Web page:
I. Background

         Because this appeal is from a decision granting a motion to dismiss, we take as true the well-pleaded allegations as they appear in the complaint. Guerra-Delgado v. Popular, Inc., 774 F.3d 776, 780 (1st Cir. 2014).

         Miller resides at 66 Topsfield Road in the Town of Wenham. His property abuts property used by 110, Inc. On that abutting property sits a single-family home with a carriage house. Both properties are located within the Town's Residential District. According to Miller, under the Town's zoning by-laws, commercial facilities, multi-family housing, and lodging houses are not allowed, either by right or special permit, in the Residential District.

         In the fall of 2013, 110, Inc. approached the Town Administrator and the Town Planner about opening a substance abuse treatment facility on the abutting property. 110, Inc. argued that it did not need to secure a special permit, variance, or any other discretionary approval from the Town to operate such a facility on the abutting property. Rather, it contended that its proposed use of the abutting property would be by right under the so-called Dover Amendment, Mass. Gen. Laws ch. 40A, § 3, ¶ 2, which provides preferential zoning treatment to religious and educational uses of land. 110, Inc. claimed that its proposed land use fell under the educational category and that it was, therefore, exempt from any Town board permitting process.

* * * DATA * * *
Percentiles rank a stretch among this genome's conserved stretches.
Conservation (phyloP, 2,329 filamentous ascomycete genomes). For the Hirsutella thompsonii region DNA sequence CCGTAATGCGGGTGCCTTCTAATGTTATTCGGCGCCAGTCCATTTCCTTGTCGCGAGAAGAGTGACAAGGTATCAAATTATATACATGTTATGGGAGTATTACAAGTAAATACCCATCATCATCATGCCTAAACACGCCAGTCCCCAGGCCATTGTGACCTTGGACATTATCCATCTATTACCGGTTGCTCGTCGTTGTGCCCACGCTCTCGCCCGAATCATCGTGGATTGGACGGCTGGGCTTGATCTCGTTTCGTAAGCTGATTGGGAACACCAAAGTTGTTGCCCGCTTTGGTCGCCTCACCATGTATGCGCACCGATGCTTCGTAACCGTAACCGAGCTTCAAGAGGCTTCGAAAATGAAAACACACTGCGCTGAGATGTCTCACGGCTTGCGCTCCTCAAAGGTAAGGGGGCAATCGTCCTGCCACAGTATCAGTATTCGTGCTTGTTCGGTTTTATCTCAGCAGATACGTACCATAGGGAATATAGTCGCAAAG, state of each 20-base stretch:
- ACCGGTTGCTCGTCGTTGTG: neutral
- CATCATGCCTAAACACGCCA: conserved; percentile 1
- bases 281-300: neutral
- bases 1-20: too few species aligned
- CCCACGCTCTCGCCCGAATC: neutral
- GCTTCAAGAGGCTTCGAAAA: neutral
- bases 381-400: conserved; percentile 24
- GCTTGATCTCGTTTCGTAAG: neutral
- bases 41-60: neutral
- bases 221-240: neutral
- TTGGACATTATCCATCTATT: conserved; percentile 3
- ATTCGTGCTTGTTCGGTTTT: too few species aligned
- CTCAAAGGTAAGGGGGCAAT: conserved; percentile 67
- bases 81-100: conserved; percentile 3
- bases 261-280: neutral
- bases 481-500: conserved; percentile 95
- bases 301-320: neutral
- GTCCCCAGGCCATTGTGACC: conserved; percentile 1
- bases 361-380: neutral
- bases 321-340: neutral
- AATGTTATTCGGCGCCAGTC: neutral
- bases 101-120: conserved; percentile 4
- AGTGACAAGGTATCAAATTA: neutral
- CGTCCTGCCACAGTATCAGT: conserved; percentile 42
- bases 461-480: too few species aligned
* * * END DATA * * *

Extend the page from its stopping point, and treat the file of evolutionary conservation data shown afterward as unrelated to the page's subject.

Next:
On November 17, 2013, the Town's lawyer informed the Town Administrator that he had accepted 110, Inc.'s assertion that the Dover Amendment applied to 110, Inc.'s proposed land use. Soon thereafter, a Town official informed 110, Inc. that it could open for business. The Town officials reached this decision without holding a public hearing and without informing Miller or any other Town resident.